This collection of essays explores the contemporary crises in Rwanda, Burundi, and the Congo-Kinshasa, offering important new insights into the cycle of genocidal violence, ethnic strife, and civil war that has made the Great Lakes region of Central Africa the most violent on the continent.
"A rich resource both for scholars of migration and for anyone interested in the 'predicaments of Palestinians and Jews' because of the way it self-consciously draws parallels between the two peoples' destinies and relation to the same land."--Israel Studies Forum
The Israeli, Palestinian, and American contributors to this volume consider the catastrophic failure of the Oslo peace process and the years of bloody violence that ensued. Read more . . .
Richard F. Veit, associate professor of anthropology at Monmouth University, has been digging to unearth the foundations of Joseph Bonaparte's first house. Veit and his students have uncovered more than 14,000 artifacts from the Bordentown, New Jersey site over the last two years. In between digs, Veit's class reads Patricia Tyson Stroud'sThe Man Who Had Been King: The American Exile of Napoleon's Brother Joseph for details on the lesser known Bonteparte's life in the United States.
Read more on the dig and Boneparte's place in New Jersey history at The New York Timesonline.
Historic Landmarks of Philadelphia Roger W. Moss
Photographs by Tom Crane
320 pages | 8 3/4 x 11 3/4 | 223 color illus.
Cloth 2008 | ISBN 978-0-8122-4106-8 | $34.95 | £23.00
In Historic Landmarks of Philadelphia Roger Moss and Tom Crane feature nationally significant sites. This lavishly illustrated book celebrates Philadelphia's evolution from modest mercantile outpost of a colonial power, to capital of a proud new nation, to a robust world-renowned cosmopolitan city. Read more . . .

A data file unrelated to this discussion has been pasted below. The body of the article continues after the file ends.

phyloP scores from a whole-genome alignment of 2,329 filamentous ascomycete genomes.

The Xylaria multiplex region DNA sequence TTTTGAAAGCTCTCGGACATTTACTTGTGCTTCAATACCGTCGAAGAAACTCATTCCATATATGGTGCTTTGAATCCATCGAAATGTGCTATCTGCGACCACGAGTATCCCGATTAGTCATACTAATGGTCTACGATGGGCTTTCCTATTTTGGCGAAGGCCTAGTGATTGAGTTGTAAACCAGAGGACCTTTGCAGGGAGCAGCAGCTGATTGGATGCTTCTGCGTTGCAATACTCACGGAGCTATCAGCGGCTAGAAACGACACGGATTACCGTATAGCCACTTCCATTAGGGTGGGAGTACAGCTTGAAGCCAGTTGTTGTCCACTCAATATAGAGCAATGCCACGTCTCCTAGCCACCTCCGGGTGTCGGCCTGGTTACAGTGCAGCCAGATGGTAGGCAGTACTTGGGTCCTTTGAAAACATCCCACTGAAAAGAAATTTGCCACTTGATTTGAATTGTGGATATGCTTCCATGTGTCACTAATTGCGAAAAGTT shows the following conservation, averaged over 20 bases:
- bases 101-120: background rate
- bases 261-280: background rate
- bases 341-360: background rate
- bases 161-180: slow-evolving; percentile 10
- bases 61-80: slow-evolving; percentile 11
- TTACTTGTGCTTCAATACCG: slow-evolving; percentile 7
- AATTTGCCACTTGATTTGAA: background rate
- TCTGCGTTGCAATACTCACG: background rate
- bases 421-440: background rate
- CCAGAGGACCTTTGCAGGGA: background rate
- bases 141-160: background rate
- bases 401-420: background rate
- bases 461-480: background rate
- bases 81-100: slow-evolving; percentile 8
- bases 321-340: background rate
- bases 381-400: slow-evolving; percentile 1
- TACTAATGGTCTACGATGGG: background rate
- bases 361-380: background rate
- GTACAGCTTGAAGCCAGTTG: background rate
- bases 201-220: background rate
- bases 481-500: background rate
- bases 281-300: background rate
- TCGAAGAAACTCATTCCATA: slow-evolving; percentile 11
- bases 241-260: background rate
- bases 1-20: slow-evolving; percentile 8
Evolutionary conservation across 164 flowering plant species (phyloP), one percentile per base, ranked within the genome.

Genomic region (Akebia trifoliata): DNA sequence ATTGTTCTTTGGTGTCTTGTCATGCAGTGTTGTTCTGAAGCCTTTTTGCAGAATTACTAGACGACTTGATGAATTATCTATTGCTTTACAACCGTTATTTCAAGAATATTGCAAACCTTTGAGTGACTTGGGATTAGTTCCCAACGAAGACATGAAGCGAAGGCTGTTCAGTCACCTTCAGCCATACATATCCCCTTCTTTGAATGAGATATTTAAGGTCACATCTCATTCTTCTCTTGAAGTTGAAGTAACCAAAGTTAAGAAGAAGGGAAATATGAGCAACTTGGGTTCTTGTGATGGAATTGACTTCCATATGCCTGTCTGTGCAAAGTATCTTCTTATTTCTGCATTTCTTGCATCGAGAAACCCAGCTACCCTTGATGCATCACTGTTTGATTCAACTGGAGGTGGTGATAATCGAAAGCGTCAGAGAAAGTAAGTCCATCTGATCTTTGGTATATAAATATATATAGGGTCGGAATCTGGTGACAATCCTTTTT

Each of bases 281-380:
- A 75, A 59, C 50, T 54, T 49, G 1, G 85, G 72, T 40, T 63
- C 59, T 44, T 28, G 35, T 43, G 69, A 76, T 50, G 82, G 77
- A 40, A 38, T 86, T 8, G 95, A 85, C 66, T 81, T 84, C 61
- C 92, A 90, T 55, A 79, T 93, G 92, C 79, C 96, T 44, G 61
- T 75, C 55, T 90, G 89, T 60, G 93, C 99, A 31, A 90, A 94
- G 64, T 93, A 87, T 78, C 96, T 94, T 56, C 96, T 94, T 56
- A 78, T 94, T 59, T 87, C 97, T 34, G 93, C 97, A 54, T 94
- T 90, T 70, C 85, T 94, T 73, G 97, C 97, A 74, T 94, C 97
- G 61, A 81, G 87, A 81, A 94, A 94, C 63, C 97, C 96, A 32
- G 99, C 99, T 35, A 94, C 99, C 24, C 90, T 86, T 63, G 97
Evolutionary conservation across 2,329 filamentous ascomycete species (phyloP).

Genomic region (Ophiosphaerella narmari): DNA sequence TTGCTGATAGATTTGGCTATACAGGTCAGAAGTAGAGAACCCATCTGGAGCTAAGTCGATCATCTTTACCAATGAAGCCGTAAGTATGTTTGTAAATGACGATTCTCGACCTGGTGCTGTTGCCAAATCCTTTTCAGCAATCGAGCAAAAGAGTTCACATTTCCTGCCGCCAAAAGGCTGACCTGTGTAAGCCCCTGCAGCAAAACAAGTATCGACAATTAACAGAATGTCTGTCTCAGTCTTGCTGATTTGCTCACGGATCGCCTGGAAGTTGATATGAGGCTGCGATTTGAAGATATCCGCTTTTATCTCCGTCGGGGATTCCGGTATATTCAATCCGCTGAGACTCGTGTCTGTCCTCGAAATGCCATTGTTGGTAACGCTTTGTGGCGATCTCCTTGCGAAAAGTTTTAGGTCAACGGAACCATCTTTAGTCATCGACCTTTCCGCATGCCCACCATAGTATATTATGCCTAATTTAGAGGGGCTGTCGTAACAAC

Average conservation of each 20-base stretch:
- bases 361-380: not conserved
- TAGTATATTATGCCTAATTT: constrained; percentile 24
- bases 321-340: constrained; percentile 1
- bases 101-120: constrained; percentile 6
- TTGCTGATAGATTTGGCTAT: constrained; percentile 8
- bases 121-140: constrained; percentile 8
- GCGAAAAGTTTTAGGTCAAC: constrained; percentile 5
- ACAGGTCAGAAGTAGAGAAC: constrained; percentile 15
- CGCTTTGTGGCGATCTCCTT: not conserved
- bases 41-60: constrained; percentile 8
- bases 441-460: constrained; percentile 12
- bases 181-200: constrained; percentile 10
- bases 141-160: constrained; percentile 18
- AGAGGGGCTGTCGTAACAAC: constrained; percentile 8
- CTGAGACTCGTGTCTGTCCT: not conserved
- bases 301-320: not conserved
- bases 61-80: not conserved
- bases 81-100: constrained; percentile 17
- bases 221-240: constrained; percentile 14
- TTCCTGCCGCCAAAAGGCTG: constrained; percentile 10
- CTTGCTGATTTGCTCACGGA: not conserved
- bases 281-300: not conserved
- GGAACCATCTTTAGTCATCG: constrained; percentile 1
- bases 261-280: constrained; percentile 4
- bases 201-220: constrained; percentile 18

Human Rights: A Political and Cultural Critique provides a bracing and controversial analysis of the scope of human rights and lays the groundwork for a multicultural and more universal understanding of these rights. Read more . . .
An insider's look at the Greensboro Truth and Reconciliation Commission's process, strategic choices, challenges, and context, Learning from Greensboro tells the story of how one U.S. community struggled to come to terms with events in its past and model truth-seeking as a tool for addressing the country's legacy of racist violence. Read more . . .
Jonathan Gil Harris challenges the way in which we conventionally understand physical objects. Turning to Renaissance theories of matter, he considers the profound untimeliness of things, focusing particularly on Shakespeare's stage materials.
In case you haven't heard, the Philadelphia Phillies will face the Tampa Bay Rays in this year's World Series. In spite of this good news for sports fans in our city, an article in today's Wall Street Journal asks "Can Phillies Fans Embrace Optimism?" WSJ sports reporter Allan Barra went to Penn Press authors William C. Kashatus and Bruce Kuklick for some answers.
In all of their dismal history, there is but a single shining
moment: the Phillies' victory over the Kansas City Royals in the 1980
World Series, celebrated with a parade down Broad Street that
Philadelphians still talk about. "That still stands as the greatest day
in Philadelphia sports history," says William Kashatus, author of
"Almost a Dynasty: The Rise and Fall of the 1980 Phillies." "People who
had been battered by economic hardship and racial strife forgot their
differences, took a day off from work, went out in the streets, and had
"Philadelphia sometimes forgets this is really a baseball town,"
says Mr. Kashatus. "The parade in 1980 proved this. You wouldn't have
gotten a celebration like that for the Eagles, '76ers, and Flyers
Twenty-eight years later, a new generation of Phillies fans is asking: Is it time for another parade?
Phillies fans have a reputation as the meanest and most cynical in
baseball, but given the history they've had to live with, that might be
a natural reaction. "They're like characters in a Springsteen song,"
Prof. Kuklick [author of To Everything There Is a Season: Shibe Park and Urban Philadelphia and Black Philosopher, White Academy: The Career of William Fontaine] says. "They feel like dogs that have been kicked too
much." But there's something about this year's Phillies that makes you
feel that a new era is here. Maybe.